The BasicBitmapsPage constructor adds a TapGestureRecognizer to the SKCanvasView to be notified of taps. On receipt of a tap, the Tapped handler gets access to the picture-picker dependency service and calls PickPhotoAsync. If a Stream object is returned, then it is passed to the SKBitmap.Decode method:

// Add tap gesture recognizer
TapGestureRecognizer tapRecognizer = new TapGestureRecognizer();
tapRecognizer.Tapped += async (sender, args) =>
{
    // Load bitmap from photo library
    IPhotoLibrary photoLibrary = DependencyService.Get<IPhotoLibrary>();

    using (Stream stream = await photoLibrary.PickPhotoAsync())
    {
        if (stream != null)
        {
            libraryBitmap = SKBitmap.Decode(stream);
            canvasView.InvalidateSurface();
        }
    }
};
canvasView.GestureRecognizers.Add(tapRecognizer);

Notice that the Tapped handler also calls the InvalidateSurface method of the SKCanvasView object. This generates a new call to the PaintSurface handler.

Displaying the Bitmaps

The PaintSurface handler needs to display three bitmaps. The handler assumes that the phone is in portrait mode and divides the canvas vertically into three equal parts.

The first bitmap is displayed with the simplest DrawBitmap method. All you need to specify are the X and Y coordinates where the upper-left corner of the bitmap is to be positioned:

public void DrawBitmap (SKBitmap bitmap, Single x, Single y, SKPaint paint = null)

Although an SKPaint parameter is defined, it has a default value of null and you can ignore it. The pixels of the bitmap are simply transferred to the pixels of the display surface with a one-to-one mapping. You'll see an application for this SKPaint argument in the next section on SkiaSharp Transparency.

A program can obtain the pixel dimensions of a bitmap with the Width and Height properties. These properties allow the program to calculate coordinates to position the bitmap in the center of the upper-third of the canvas:

void OnCanvasViewPaintSurface(object sender, SKPaintSurfaceEventArgs args)
{
    SKImageInfo info = args.Info;
    SKSurface surface = args.Surface;
    SKCanvas canvas = surface.Canvas;

    canvas.Clear();

    if (webBitmap != null)
    {
        float x = (info.Width - webBitmap.Width) / 2;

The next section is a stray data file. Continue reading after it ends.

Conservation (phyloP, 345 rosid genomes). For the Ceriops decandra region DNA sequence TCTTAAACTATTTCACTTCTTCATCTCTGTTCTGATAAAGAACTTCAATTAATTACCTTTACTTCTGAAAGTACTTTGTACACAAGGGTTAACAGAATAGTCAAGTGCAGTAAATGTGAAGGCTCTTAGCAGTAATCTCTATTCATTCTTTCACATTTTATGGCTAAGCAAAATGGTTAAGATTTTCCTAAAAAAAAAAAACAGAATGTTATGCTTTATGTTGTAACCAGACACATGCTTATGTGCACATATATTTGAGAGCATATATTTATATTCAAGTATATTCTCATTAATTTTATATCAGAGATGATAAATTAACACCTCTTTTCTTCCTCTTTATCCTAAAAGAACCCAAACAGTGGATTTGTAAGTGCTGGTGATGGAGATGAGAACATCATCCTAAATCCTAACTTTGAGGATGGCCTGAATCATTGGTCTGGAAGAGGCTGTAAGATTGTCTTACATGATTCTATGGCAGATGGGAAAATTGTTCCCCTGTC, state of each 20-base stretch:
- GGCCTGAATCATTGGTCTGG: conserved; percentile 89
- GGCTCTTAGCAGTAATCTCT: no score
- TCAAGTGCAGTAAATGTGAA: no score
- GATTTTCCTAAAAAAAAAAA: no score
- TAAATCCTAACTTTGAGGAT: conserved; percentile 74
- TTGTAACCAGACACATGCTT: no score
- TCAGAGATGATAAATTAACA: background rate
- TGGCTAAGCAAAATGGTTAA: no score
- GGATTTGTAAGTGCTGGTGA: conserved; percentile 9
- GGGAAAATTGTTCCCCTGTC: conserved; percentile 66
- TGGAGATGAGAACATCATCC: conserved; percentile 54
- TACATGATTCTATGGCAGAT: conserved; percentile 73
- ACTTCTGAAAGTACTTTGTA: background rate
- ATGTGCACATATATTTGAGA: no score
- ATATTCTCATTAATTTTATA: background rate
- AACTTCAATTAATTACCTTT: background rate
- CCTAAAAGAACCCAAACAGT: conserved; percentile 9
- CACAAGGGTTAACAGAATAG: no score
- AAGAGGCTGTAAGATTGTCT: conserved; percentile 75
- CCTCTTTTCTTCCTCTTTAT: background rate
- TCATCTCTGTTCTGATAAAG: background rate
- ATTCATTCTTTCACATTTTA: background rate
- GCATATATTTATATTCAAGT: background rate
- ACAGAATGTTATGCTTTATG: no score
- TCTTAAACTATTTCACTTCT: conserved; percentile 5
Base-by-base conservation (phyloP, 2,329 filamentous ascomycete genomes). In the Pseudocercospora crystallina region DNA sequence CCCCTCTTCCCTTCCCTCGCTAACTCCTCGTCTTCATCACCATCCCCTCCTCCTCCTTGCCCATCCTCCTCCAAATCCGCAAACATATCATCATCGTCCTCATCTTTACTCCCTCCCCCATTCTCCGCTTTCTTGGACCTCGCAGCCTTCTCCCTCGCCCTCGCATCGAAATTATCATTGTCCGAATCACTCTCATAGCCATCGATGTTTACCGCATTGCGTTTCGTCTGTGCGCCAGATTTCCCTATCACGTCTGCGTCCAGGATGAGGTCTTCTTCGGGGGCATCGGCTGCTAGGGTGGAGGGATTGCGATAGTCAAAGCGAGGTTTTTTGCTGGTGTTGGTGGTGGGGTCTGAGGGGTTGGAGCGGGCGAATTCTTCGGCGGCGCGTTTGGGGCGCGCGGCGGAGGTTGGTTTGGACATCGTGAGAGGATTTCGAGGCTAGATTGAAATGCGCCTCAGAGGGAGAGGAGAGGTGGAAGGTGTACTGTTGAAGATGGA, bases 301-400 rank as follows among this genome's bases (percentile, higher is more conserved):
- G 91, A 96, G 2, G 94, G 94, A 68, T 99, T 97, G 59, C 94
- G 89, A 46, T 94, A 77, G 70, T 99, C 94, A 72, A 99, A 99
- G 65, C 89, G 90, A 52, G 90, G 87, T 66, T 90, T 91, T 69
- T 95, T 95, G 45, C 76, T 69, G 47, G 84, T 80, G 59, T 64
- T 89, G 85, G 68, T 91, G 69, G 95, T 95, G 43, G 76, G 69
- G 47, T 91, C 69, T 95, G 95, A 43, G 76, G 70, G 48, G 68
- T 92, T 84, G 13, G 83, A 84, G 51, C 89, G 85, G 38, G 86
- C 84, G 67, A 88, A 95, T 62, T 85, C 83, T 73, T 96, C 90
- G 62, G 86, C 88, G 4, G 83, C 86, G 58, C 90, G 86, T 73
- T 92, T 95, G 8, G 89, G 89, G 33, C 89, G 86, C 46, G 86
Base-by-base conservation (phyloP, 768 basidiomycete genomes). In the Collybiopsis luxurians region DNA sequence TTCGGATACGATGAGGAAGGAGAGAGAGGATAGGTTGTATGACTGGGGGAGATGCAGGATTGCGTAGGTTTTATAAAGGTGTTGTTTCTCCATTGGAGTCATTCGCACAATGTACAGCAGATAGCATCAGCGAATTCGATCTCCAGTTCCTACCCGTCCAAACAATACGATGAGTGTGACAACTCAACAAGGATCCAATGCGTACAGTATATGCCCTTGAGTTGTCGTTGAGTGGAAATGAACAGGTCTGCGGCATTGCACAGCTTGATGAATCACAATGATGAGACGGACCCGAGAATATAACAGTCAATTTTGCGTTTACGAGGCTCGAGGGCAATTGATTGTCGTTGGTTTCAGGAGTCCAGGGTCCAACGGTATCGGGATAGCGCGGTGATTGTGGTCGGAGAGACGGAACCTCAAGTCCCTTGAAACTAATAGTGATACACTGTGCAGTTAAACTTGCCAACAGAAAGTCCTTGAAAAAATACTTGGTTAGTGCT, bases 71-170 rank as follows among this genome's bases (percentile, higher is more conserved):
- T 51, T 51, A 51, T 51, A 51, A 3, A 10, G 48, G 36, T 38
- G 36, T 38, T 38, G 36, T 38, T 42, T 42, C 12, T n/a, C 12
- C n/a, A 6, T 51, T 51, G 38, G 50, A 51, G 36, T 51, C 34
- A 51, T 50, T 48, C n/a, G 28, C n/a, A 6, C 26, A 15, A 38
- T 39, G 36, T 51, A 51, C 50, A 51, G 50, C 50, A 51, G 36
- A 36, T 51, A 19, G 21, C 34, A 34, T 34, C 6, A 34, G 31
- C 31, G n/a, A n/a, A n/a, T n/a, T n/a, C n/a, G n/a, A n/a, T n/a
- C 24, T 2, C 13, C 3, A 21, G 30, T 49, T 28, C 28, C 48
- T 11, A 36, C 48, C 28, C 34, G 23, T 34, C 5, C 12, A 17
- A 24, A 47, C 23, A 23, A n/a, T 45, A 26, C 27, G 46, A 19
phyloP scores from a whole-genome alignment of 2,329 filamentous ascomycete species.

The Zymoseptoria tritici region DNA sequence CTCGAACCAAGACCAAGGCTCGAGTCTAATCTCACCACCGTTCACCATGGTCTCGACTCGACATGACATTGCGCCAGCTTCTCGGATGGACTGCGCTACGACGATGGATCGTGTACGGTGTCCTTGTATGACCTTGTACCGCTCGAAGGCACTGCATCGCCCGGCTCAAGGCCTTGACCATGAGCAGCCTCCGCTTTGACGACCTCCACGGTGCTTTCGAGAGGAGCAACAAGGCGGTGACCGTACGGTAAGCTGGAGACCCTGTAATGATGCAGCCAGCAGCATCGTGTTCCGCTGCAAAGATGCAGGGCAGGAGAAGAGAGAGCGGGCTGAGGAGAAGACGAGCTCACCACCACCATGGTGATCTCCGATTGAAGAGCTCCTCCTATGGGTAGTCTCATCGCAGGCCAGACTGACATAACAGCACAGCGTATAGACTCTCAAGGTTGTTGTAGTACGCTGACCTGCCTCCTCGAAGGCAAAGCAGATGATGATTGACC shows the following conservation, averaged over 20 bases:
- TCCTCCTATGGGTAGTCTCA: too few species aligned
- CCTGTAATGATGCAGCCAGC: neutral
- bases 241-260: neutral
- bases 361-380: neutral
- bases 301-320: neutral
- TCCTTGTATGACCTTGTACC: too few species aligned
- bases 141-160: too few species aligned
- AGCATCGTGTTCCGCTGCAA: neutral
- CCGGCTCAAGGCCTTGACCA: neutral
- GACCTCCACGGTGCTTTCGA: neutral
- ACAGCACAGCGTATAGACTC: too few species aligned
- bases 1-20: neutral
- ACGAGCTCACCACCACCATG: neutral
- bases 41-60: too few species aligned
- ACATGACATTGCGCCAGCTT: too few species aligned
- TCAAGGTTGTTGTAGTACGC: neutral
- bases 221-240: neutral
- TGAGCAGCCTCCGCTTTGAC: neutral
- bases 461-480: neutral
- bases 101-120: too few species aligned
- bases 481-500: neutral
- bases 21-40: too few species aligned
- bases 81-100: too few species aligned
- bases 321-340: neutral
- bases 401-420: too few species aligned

float y = (info.Height / 3 - webBitmap.Height) / 2;
        canvas.DrawBitmap(webBitmap, x, y);
    }
    ...
}

The other two bitmaps are displayed with a version of DrawBitmap with an SKRect parameter:

public void DrawBitmap (SKBitmap bitmap, SKRect dest, SKPaint paint = null)

A third version of DrawBitmap has two SKRect arguments for specifying a rectangular subset of the bitmap to display, but that version isn't used in this article.

Here's the code to display the bitmap loaded from an embedded resource bitmap:

void OnCanvasViewPaintSurface(object sender, SKPaintSurfaceEventArgs args)
{
    ...
    if (resourceBitmap != null)
    {
        canvas.DrawBitmap(resourceBitmap,
            new SKRect(0, info.Height / 3, info.Width, 2 * info.Height / 3));
    }
    ...
}

The bitmap is stretched to the dimensions of the rectangle, which is why the monkey is horizontally stretched in these screenshots:

The third image — which you can only see if you run the program and load a photo from your own picture library — is also displayed within a rectangle, but the rectangle's position and size are adjusted to maintain the bitmap's aspect ratio. This calculation is a little more involved because it requires calculating a scaling factor based on the size of the bitmap and the destination rectangle, and centering the rectangle in that area:

void OnCanvasViewPaintSurface(object sender, SKPaintSurfaceEventArgs args)
{
    ...
    if (libraryBitmap != null)
    {
        float scale = Math.Min((float)info.Width / libraryBitmap.Width,
                               info.Height / 3f / libraryBitmap.Height);

        float left = (info.Width - scale * libraryBitmap.Width) / 2;
        float top = (info.Height / 3 - scale * libraryBitmap.Height) / 2;
        float right = left + scale * libraryBitmap.Width;
        float bottom = top + scale * libraryBitmap.Height;
        SKRect rect = new SKRect(left, top, right, bottom);
        rect.Offset(0, 2 * info.Height / 3);

        canvas.DrawBitmap(libraryBitmap, rect);
    }
    else
    {
        using (SKPaint paint = new SKPaint())
        {
            paint.Color = SKColors.Blue;
            paint.TextAlign = SKTextAlign.Center;
            paint.TextSize = 48;

            canvas.DrawText("Tap to load bitmap",
                info.Width / 2, 5 * info.Height / 6, paint);
        }
    }
}

If no bitmap has yet been loaded from the picture library, then the else block displays some text to prompt the user to tap the screen.

You can display bitmaps with various degrees of transparency, and the next article on SkiaSharp Transparency describes how.